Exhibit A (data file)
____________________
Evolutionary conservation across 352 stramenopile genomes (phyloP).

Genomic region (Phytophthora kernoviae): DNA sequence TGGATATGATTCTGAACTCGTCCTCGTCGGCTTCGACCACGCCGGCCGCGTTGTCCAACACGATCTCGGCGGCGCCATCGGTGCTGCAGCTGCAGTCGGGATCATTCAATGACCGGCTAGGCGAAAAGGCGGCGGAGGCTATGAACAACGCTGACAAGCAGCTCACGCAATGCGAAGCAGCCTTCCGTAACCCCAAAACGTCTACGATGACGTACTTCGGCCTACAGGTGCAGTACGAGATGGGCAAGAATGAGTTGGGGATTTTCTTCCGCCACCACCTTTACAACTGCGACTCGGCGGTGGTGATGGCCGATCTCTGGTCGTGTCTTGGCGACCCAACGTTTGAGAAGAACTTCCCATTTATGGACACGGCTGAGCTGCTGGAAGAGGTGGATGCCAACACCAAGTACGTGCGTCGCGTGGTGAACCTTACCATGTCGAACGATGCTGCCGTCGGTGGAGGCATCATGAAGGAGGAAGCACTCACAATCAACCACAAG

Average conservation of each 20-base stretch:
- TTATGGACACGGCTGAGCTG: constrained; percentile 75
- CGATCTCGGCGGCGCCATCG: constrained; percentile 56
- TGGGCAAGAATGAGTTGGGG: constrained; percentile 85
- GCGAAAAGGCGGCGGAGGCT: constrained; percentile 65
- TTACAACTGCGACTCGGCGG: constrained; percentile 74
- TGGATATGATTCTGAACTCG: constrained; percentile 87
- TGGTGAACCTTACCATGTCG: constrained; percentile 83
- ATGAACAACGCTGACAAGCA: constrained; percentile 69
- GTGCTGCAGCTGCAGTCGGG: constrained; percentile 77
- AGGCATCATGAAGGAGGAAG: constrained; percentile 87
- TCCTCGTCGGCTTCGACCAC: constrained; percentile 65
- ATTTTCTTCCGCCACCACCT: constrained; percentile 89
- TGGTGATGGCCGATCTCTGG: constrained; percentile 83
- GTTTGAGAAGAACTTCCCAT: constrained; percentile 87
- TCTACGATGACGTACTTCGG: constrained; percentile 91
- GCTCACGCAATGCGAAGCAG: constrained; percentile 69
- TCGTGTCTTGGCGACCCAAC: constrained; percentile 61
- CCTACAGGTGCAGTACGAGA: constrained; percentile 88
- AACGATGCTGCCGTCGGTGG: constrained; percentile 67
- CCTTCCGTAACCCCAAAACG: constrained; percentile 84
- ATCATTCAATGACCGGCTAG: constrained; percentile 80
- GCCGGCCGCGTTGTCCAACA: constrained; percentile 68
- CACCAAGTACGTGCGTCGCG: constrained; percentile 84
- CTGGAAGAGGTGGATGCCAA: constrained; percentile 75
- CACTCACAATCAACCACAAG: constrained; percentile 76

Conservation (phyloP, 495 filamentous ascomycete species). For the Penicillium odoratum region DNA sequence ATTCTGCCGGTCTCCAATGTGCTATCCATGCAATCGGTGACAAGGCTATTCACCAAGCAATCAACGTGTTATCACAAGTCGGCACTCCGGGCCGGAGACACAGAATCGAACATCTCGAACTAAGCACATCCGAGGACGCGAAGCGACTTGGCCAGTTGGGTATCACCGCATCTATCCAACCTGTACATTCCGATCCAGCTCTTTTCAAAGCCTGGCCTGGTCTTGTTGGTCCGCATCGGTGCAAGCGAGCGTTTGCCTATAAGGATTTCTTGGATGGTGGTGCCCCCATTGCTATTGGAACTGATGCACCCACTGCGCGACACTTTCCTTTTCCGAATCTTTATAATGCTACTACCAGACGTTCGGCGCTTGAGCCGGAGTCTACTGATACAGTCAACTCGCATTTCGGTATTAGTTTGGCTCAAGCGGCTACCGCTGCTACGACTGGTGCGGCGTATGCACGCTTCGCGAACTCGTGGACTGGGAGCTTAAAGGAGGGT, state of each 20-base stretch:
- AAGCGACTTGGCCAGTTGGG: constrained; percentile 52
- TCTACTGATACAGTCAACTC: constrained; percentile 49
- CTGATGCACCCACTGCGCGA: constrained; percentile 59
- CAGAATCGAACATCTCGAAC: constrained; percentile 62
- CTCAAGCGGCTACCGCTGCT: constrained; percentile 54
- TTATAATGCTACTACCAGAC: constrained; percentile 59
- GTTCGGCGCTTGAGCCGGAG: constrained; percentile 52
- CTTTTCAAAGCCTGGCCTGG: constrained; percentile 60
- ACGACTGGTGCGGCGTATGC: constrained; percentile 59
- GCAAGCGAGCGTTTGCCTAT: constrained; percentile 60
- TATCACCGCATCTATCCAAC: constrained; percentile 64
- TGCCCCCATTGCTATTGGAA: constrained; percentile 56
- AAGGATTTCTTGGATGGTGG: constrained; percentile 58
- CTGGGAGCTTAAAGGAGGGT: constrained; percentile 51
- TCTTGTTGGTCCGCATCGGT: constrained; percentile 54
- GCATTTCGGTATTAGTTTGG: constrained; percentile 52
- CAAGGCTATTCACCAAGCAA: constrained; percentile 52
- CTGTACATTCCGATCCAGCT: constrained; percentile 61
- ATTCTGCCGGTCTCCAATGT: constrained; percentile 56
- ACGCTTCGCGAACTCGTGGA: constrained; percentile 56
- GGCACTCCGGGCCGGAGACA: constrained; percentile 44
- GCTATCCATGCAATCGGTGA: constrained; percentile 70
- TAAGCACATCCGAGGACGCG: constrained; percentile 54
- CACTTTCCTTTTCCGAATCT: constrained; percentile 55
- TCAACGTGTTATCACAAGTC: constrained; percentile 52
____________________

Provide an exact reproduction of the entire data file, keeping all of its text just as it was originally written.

Evolutionary conservation across 352 stramenopile genomes (phyloP).

Genomic region (Phytophthora kernoviae): DNA sequence TGGATATGATTCTGAACTCGTCCTCGTCGGCTTCGACCACGCCGGCCGCGTTGTCCAACACGATCTCGGCGGCGCCATCGGTGCTGCAGCTGCAGTCGGGATCATTCAATGACCGGCTAGGCGAAAAGGCGGCGGAGGCTATGAACAACGCTGACAAGCAGCTCACGCAATGCGAAGCAGCCTTCCGTAACCCCAAAACGTCTACGATGACGTACTTCGGCCTACAGGTGCAGTACGAGATGGGCAAGAATGAGTTGGGGATTTTCTTCCGCCACCACCTTTACAACTGCGACTCGGCGGTGGTGATGGCCGATCTCTGGTCGTGTCTTGGCGACCCAACGTTTGAGAAGAACTTCCCATTTATGGACACGGCTGAGCTGCTGGAAGAGGTGGATGCCAACACCAAGTACGTGCGTCGCGTGGTGAACCTTACCATGTCGAACGATGCTGCCGTCGGTGGAGGCATCATGAAGGAGGAAGCACTCACAATCAACCACAAG

Average conservation of each 20-base stretch:
- TTATGGACACGGCTGAGCTG: constrained; percentile 75
- CGATCTCGGCGGCGCCATCG: constrained; percentile 56
- TGGGCAAGAATGAGTTGGGG: constrained; percentile 85
- GCGAAAAGGCGGCGGAGGCT: constrained; percentile 65
- TTACAACTGCGACTCGGCGG: constrained; percentile 74
- TGGATATGATTCTGAACTCG: constrained; percentile 87
- TGGTGAACCTTACCATGTCG: constrained; percentile 83
- ATGAACAACGCTGACAAGCA: constrained; percentile 69
- GTGCTGCAGCTGCAGTCGGG: constrained; percentile 77
- AGGCATCATGAAGGAGGAAG: constrained; percentile 87
- TCCTCGTCGGCTTCGACCAC: constrained; percentile 65
- ATTTTCTTCCGCCACCACCT: constrained; percentile 89
- TGGTGATGGCCGATCTCTGG: constrained; percentile 83
- GTTTGAGAAGAACTTCCCAT: constrained; percentile 87
- TCTACGATGACGTACTTCGG: constrained; percentile 91
- GCTCACGCAATGCGAAGCAG: constrained; percentile 69
- TCGTGTCTTGGCGACCCAAC: constrained; percentile 61
- CCTACAGGTGCAGTACGAGA: constrained; percentile 88
- AACGATGCTGCCGTCGGTGG: constrained; percentile 67
- CCTTCCGTAACCCCAAAACG: constrained; percentile 84
- ATCATTCAATGACCGGCTAG: constrained; percentile 80
- GCCGGCCGCGTTGTCCAACA: constrained; percentile 68
- CACCAAGTACGTGCGTCGCG: constrained; percentile 84
- CTGGAAGAGGTGGATGCCAA: constrained; percentile 75
- CACTCACAATCAACCACAAG: constrained; percentile 76

Conservation (phyloP, 495 filamentous ascomycete species). For the Penicillium odoratum region DNA sequence ATTCTGCCGGTCTCCAATGTGCTATCCATGCAATCGGTGACAAGGCTATTCACCAAGCAATCAACGTGTTATCACAAGTCGGCACTCCGGGCCGGAGACACAGAATCGAACATCTCGAACTAAGCACATCCGAGGACGCGAAGCGACTTGGCCAGTTGGGTATCACCGCATCTATCCAACCTGTACATTCCGATCCAGCTCTTTTCAAAGCCTGGCCTGGTCTTGTTGGTCCGCATCGGTGCAAGCGAGCGTTTGCCTATAAGGATTTCTTGGATGGTGGTGCCCCCATTGCTATTGGAACTGATGCACCCACTGCGCGACACTTTCCTTTTCCGAATCTTTATAATGCTACTACCAGACGTTCGGCGCTTGAGCCGGAGTCTACTGATACAGTCAACTCGCATTTCGGTATTAGTTTGGCTCAAGCGGCTACCGCTGCTACGACTGGTGCGGCGTATGCACGCTTCGCGAACTCGTGGACTGGGAGCTTAAAGGAGGGT, state of each 20-base stretch:
- AAGCGACTTGGCCAGTTGGG: constrained; percentile 52
- TCTACTGATACAGTCAACTC: constrained; percentile 49
- CTGATGCACCCACTGCGCGA: constrained; percentile 59
- CAGAATCGAACATCTCGAAC: constrained; percentile 62
- CTCAAGCGGCTACCGCTGCT: constrained; percentile 54
- TTATAATGCTACTACCAGAC: constrained; percentile 59
- GTTCGGCGCTTGAGCCGGAG: constrained; percentile 52
- CTTTTCAAAGCCTGGCCTGG: constrained; percentile 60
- ACGACTGGTGCGGCGTATGC: constrained; percentile 59
- GCAAGCGAGCGTTTGCCTAT: constrained; percentile 60
- TATCACCGCATCTATCCAAC: constrained; percentile 64
- TGCCCCCATTGCTATTGGAA: constrained; percentile 56
- AAGGATTTCTTGGATGGTGG: constrained; percentile 58
- CTGGGAGCTTAAAGGAGGGT: constrained; percentile 51
- TCTTGTTGGTCCGCATCGGT: constrained; percentile 54
- GCATTTCGGTATTAGTTTGG: constrained; percentile 52
- CAAGGCTATTCACCAAGCAA: constrained; percentile 52
- CTGTACATTCCGATCCAGCT: constrained; percentile 61
- ATTCTGCCGGTCTCCAATGT: constrained; percentile 56
- ACGCTTCGCGAACTCGTGGA: constrained; percentile 56
- GGCACTCCGGGCCGGAGACA: constrained; percentile 44
- GCTATCCATGCAATCGGTGA: constrained; percentile 70
- TAAGCACATCCGAGGACGCG: constrained; percentile 54
- CACTTTCCTTTTCCGAATCT: constrained; percentile 55
- TCAACGTGTTATCACAAGTC: constrained; percentile 52